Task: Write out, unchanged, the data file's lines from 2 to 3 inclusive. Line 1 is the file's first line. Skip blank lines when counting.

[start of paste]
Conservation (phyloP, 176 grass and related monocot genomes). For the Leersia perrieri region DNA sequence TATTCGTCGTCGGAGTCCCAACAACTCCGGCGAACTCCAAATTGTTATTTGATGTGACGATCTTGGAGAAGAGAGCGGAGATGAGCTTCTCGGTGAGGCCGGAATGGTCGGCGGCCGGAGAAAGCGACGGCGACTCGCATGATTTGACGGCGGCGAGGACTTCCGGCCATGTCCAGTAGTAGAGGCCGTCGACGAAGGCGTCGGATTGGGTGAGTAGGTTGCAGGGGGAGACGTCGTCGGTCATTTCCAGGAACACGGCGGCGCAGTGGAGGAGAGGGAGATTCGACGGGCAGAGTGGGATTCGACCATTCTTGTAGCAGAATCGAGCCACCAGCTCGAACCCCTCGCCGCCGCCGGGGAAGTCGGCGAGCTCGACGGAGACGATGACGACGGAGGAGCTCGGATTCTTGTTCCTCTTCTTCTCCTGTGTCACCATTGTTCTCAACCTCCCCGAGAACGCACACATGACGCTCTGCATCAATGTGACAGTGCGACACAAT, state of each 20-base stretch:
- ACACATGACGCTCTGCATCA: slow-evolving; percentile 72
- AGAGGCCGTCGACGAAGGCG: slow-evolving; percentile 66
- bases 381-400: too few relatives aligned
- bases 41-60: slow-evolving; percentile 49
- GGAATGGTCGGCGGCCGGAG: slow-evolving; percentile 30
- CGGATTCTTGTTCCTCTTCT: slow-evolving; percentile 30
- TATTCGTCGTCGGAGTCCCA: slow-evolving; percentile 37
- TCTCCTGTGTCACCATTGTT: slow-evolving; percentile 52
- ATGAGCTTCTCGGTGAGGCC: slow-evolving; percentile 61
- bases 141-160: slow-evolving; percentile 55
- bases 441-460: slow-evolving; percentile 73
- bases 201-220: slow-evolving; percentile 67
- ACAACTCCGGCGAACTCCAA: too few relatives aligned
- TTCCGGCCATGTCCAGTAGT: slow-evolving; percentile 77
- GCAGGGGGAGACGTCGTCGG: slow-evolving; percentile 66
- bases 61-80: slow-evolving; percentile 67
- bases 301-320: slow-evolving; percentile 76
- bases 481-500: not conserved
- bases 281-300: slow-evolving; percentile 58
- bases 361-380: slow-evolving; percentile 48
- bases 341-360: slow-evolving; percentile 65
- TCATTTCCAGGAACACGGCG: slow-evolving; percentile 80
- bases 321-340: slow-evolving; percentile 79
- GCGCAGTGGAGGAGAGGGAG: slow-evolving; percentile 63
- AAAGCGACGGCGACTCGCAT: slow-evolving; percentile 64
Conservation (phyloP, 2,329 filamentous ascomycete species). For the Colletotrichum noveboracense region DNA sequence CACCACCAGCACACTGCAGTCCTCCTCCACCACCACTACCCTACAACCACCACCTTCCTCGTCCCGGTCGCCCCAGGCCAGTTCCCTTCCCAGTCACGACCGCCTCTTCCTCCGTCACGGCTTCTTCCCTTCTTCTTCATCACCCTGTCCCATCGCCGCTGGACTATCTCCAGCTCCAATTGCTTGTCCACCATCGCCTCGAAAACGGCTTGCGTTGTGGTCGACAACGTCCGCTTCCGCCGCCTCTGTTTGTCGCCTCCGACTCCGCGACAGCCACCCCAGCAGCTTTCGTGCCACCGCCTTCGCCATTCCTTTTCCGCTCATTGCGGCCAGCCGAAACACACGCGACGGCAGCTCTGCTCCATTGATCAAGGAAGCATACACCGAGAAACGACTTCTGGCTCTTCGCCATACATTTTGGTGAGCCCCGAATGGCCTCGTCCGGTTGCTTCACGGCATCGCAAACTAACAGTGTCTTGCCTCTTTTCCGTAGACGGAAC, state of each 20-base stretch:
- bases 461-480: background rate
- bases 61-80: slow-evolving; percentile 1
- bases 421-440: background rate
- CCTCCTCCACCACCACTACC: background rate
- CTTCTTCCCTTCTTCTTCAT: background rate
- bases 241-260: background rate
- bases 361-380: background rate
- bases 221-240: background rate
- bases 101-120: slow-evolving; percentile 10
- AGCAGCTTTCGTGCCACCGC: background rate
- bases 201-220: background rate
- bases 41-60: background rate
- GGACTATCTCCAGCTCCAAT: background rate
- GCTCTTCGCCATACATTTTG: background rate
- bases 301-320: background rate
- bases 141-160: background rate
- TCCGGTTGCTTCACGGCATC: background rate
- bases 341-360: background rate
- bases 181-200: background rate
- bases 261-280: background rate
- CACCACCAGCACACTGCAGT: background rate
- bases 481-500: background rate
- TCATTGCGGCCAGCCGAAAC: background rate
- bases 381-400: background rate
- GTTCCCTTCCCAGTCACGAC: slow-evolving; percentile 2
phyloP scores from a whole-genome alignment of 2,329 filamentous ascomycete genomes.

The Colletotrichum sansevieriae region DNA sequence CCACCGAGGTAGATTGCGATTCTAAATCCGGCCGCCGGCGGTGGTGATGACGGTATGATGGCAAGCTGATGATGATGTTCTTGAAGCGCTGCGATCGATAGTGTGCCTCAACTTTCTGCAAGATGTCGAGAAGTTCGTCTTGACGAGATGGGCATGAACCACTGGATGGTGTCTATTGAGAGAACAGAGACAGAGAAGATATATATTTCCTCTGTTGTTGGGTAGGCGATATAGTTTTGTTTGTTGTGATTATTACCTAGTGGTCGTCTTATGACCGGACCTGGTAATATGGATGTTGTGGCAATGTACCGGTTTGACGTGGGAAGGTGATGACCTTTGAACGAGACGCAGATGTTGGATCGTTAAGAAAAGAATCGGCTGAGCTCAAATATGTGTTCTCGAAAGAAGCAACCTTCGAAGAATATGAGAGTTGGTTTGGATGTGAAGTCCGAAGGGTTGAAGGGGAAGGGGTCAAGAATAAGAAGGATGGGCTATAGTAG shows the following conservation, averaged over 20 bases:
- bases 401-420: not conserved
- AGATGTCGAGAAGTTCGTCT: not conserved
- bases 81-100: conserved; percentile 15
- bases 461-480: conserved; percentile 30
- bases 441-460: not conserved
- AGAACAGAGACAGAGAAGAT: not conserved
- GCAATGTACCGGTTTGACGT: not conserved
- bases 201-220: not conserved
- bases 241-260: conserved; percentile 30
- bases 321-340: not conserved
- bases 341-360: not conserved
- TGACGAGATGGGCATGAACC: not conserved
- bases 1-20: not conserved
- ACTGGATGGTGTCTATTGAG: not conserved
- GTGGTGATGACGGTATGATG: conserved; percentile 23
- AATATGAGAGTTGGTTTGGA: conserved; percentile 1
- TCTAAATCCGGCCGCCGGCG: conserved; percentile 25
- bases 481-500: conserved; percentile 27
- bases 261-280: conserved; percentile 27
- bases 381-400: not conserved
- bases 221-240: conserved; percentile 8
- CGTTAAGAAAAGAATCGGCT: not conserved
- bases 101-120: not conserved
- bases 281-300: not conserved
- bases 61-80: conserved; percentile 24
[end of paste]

- ACACATGACGCTCTGCATCA: slow-evolving; percentile 72
- AGAGGCCGTCGACGAAGGCG: slow-evolving; percentile 66